6×9 inches
Paperback ISBN: 9781554201716

Janet Gallant and Sharon Thesen

A powerful tale of violence, grief, resilience, and transformation, told in the voice of Janet Gallant, transcribed and lineated as a long poem by Sharon Thesen, The Wig-Maker gathers and weaves together themes and incidents that accumulate toward “the moan” of racism, sexual abuse, maternal abandonment, suicide, mental illness, and addiction.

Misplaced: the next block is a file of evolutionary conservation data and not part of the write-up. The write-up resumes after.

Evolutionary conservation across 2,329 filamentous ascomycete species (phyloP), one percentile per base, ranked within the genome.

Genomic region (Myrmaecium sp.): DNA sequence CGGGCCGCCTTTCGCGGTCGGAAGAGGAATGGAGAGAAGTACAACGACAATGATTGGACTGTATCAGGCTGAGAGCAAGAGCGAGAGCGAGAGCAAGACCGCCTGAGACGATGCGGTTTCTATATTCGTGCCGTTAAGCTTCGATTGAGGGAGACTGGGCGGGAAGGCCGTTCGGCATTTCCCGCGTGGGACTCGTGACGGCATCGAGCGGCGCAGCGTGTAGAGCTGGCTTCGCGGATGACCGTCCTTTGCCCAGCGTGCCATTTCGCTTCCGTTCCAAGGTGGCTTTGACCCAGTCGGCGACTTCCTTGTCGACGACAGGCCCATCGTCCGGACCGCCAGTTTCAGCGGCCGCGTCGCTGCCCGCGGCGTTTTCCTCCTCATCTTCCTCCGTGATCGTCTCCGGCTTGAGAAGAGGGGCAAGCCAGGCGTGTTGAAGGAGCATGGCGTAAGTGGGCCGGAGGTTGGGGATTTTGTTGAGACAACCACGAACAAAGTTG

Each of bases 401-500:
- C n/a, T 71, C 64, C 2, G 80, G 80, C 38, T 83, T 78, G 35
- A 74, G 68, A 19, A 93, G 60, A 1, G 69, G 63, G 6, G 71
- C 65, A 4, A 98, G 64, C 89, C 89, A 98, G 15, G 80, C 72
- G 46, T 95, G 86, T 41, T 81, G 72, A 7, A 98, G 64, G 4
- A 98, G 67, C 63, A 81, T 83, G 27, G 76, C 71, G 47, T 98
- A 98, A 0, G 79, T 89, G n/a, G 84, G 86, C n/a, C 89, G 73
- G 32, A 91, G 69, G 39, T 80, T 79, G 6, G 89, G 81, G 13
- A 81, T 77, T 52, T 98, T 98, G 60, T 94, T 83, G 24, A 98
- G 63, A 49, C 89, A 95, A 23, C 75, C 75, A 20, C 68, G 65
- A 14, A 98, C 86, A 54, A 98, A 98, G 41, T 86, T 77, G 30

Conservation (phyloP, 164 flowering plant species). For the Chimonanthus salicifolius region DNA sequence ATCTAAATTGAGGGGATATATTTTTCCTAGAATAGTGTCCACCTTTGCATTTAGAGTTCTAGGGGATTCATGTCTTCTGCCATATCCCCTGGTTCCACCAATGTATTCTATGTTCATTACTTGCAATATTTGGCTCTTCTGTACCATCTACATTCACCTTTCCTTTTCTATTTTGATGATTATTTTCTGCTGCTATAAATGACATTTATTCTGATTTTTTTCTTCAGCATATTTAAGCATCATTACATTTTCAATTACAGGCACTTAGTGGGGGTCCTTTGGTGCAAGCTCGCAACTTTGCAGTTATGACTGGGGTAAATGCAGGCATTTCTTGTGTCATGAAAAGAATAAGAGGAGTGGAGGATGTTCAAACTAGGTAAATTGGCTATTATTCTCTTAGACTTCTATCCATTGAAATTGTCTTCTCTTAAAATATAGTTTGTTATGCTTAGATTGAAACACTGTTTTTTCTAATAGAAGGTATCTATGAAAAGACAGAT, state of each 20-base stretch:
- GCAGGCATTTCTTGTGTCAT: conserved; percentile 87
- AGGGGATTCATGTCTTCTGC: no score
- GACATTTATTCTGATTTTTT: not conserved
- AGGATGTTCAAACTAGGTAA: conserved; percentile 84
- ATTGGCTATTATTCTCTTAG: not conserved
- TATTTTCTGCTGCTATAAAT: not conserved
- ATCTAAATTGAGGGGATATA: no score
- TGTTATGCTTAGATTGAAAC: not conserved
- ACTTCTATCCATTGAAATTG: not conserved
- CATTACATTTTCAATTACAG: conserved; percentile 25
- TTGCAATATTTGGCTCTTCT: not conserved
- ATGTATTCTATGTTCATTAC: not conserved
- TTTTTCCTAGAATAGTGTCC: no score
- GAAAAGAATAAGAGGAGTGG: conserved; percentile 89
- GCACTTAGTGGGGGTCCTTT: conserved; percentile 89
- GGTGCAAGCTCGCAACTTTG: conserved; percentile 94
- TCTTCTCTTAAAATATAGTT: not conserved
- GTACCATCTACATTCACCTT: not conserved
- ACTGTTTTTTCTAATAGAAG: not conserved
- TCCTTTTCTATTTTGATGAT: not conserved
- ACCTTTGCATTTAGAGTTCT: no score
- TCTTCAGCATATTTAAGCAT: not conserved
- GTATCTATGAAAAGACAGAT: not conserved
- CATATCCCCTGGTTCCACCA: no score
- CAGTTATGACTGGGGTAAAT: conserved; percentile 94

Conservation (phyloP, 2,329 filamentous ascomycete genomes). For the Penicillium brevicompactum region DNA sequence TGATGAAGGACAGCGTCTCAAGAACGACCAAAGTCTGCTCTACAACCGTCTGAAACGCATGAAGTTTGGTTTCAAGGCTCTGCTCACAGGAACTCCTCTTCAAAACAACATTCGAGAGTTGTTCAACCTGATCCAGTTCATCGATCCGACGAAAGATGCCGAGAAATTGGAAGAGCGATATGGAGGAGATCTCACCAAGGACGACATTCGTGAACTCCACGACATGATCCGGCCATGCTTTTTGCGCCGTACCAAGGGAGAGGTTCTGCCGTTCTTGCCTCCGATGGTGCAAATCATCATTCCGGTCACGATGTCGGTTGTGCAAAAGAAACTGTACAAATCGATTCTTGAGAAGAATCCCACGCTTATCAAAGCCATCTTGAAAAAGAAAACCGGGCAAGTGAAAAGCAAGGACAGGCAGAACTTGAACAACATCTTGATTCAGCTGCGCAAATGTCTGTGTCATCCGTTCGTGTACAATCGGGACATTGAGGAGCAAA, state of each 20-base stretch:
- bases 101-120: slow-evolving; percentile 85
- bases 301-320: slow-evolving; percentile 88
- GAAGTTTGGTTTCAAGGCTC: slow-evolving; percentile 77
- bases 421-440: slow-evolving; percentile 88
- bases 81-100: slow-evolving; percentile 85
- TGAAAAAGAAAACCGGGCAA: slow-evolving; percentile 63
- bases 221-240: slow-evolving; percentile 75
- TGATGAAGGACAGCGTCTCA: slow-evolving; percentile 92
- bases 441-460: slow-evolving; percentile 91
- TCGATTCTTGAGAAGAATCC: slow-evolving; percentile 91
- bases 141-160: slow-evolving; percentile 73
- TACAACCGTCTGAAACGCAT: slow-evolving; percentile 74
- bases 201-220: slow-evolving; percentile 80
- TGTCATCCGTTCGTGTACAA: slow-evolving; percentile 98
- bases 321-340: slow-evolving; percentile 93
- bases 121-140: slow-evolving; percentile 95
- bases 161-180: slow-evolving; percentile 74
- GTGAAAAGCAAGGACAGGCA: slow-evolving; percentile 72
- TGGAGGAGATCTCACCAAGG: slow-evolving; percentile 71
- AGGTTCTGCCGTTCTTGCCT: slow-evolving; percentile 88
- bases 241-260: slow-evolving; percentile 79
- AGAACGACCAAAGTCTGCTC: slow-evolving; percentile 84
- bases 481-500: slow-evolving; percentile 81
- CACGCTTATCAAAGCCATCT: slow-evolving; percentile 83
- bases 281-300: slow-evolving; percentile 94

Though the subject-matter ranges from a lengthy first-person account of sufferings both personal and cultural, historic and current, the pulse of the telling ultimately led to healing and reconciliation. Almost by magic — certainly with the assistance of the uncanny — the 18-month long process of Gallant’s telling/Thesen’s listening-writing resulted in Gallant’s discovery of her true genetic, and social, identity. In the early part of her story Janet longs to know the reasons that her mother abandoned the family when Gallant was three years old, leaving four young children with their abusive father. She also wants to know what turned her father into “the monster” he had become. Her mother, Valerie Johnson, is Black and grew up in the Black community of Wildwood, Alberta; her Canadian serviceman father, Tom McCrate, grew up in Irish-Catholic poverty in Nova Scotia. As a biracial child, Janet was unaware until she was eleven years old that her mother was Black; nor did she know until very recently that Tom McCrate was not her biological father.